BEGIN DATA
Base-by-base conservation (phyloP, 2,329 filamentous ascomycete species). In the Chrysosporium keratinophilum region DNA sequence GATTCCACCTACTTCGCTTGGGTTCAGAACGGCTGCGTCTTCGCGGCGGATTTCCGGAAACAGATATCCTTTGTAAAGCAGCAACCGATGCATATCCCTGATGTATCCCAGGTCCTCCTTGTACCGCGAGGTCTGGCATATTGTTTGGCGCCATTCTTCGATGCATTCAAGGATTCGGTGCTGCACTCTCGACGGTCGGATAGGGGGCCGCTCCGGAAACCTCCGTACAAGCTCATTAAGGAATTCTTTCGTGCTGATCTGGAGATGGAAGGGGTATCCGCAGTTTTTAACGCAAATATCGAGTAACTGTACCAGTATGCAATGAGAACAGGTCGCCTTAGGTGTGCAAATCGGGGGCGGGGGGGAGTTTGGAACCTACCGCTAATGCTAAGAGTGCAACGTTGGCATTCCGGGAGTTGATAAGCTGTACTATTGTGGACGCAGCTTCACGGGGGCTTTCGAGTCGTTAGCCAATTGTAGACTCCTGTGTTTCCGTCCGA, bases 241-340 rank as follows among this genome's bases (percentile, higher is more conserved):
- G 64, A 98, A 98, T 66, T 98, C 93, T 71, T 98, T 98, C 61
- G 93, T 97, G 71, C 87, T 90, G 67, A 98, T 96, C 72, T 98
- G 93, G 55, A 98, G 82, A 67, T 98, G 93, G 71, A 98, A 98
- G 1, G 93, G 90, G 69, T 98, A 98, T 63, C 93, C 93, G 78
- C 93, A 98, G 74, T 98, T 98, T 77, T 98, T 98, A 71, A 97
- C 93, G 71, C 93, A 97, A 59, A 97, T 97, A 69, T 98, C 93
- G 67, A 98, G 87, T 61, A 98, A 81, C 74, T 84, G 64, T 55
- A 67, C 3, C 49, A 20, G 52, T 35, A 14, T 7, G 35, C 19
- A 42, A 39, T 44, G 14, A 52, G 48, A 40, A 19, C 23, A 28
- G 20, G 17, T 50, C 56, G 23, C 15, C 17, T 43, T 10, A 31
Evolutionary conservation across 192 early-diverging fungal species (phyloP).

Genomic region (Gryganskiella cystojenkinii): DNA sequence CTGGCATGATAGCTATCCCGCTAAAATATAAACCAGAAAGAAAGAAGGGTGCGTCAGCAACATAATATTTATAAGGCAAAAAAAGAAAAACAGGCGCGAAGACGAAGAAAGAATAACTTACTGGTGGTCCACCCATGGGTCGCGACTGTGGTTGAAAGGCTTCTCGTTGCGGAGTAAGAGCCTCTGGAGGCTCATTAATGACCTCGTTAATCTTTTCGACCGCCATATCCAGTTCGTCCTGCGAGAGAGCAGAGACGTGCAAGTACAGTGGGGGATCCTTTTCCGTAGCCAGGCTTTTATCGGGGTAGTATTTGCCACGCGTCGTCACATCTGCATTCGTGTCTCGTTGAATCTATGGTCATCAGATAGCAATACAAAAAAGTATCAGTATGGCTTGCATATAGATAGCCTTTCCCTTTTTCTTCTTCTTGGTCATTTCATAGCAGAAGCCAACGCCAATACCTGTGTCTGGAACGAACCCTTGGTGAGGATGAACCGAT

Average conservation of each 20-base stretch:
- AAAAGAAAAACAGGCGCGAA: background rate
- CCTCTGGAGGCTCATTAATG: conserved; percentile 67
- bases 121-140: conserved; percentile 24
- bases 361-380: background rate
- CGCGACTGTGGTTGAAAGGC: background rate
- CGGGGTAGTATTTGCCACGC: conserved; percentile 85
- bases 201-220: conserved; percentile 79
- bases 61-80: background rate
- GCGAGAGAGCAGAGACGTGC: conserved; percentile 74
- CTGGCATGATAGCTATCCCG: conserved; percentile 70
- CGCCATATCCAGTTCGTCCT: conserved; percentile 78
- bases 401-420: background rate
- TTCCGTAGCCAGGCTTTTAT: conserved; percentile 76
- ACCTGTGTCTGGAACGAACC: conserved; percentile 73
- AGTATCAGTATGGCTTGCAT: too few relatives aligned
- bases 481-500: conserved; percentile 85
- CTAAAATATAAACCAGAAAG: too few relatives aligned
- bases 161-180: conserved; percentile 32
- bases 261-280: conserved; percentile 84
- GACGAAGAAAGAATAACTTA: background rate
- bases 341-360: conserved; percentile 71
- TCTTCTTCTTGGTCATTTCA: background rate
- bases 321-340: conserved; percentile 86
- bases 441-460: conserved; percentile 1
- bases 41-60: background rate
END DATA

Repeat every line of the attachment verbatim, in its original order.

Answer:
Base-by-base conservation (phyloP, 2,329 filamentous ascomycete species). In the Chrysosporium keratinophilum region DNA sequence GATTCCACCTACTTCGCTTGGGTTCAGAACGGCTGCGTCTTCGCGGCGGATTTCCGGAAACAGATATCCTTTGTAAAGCAGCAACCGATGCATATCCCTGATGTATCCCAGGTCCTCCTTGTACCGCGAGGTCTGGCATATTGTTTGGCGCCATTCTTCGATGCATTCAAGGATTCGGTGCTGCACTCTCGACGGTCGGATAGGGGGCCGCTCCGGAAACCTCCGTACAAGCTCATTAAGGAATTCTTTCGTGCTGATCTGGAGATGGAAGGGGTATCCGCAGTTTTTAACGCAAATATCGAGTAACTGTACCAGTATGCAATGAGAACAGGTCGCCTTAGGTGTGCAAATCGGGGGCGGGGGGGAGTTTGGAACCTACCGCTAATGCTAAGAGTGCAACGTTGGCATTCCGGGAGTTGATAAGCTGTACTATTGTGGACGCAGCTTCACGGGGGCTTTCGAGTCGTTAGCCAATTGTAGACTCCTGTGTTTCCGTCCGA, bases 241-340 rank as follows among this genome's bases (percentile, higher is more conserved):
- G 64, A 98, A 98, T 66, T 98, C 93, T 71, T 98, T 98, C 61
- G 93, T 97, G 71, C 87, T 90, G 67, A 98, T 96, C 72, T 98
- G 93, G 55, A 98, G 82, A 67, T 98, G 93, G 71, A 98, A 98
- G 1, G 93, G 90, G 69, T 98, A 98, T 63, C 93, C 93, G 78
- C 93, A 98, G 74, T 98, T 98, T 77, T 98, T 98, A 71, A 97
- C 93, G 71, C 93, A 97, A 59, A 97, T 97, A 69, T 98, C 93
- G 67, A 98, G 87, T 61, A 98, A 81, C 74, T 84, G 64, T 55
- A 67, C 3, C 49, A 20, G 52, T 35, A 14, T 7, G 35, C 19
- A 42, A 39, T 44, G 14, A 52, G 48, A 40, A 19, C 23, A 28
- G 20, G 17, T 50, C 56, G 23, C 15, C 17, T 43, T 10, A 31
Evolutionary conservation across 192 early-diverging fungal species (phyloP).

Genomic region (Gryganskiella cystojenkinii): DNA sequence CTGGCATGATAGCTATCCCGCTAAAATATAAACCAGAAAGAAAGAAGGGTGCGTCAGCAACATAATATTTATAAGGCAAAAAAAGAAAAACAGGCGCGAAGACGAAGAAAGAATAACTTACTGGTGGTCCACCCATGGGTCGCGACTGTGGTTGAAAGGCTTCTCGTTGCGGAGTAAGAGCCTCTGGAGGCTCATTAATGACCTCGTTAATCTTTTCGACCGCCATATCCAGTTCGTCCTGCGAGAGAGCAGAGACGTGCAAGTACAGTGGGGGATCCTTTTCCGTAGCCAGGCTTTTATCGGGGTAGTATTTGCCACGCGTCGTCACATCTGCATTCGTGTCTCGTTGAATCTATGGTCATCAGATAGCAATACAAAAAAGTATCAGTATGGCTTGCATATAGATAGCCTTTCCCTTTTTCTTCTTCTTGGTCATTTCATAGCAGAAGCCAACGCCAATACCTGTGTCTGGAACGAACCCTTGGTGAGGATGAACCGAT

Average conservation of each 20-base stretch:
- AAAAGAAAAACAGGCGCGAA: background rate
- CCTCTGGAGGCTCATTAATG: conserved; percentile 67
- bases 121-140: conserved; percentile 24
- bases 361-380: background rate
- CGCGACTGTGGTTGAAAGGC: background rate
- CGGGGTAGTATTTGCCACGC: conserved; percentile 85
- bases 201-220: conserved; percentile 79
- bases 61-80: background rate
- GCGAGAGAGCAGAGACGTGC: conserved; percentile 74
- CTGGCATGATAGCTATCCCG: conserved; percentile 70
- CGCCATATCCAGTTCGTCCT: conserved; percentile 78
- bases 401-420: background rate
- TTCCGTAGCCAGGCTTTTAT: conserved; percentile 76
- ACCTGTGTCTGGAACGAACC: conserved; percentile 73
- AGTATCAGTATGGCTTGCAT: too few relatives aligned
- bases 481-500: conserved; percentile 85
- CTAAAATATAAACCAGAAAG: too few relatives aligned
- bases 161-180: conserved; percentile 32
- bases 261-280: conserved; percentile 84
- GACGAAGAAAGAATAACTTA: background rate
- bases 341-360: conserved; percentile 71
- TCTTCTTCTTGGTCATTTCA: background rate
- bases 321-340: conserved; percentile 86
- bases 441-460: conserved; percentile 1
- bases 41-60: background rate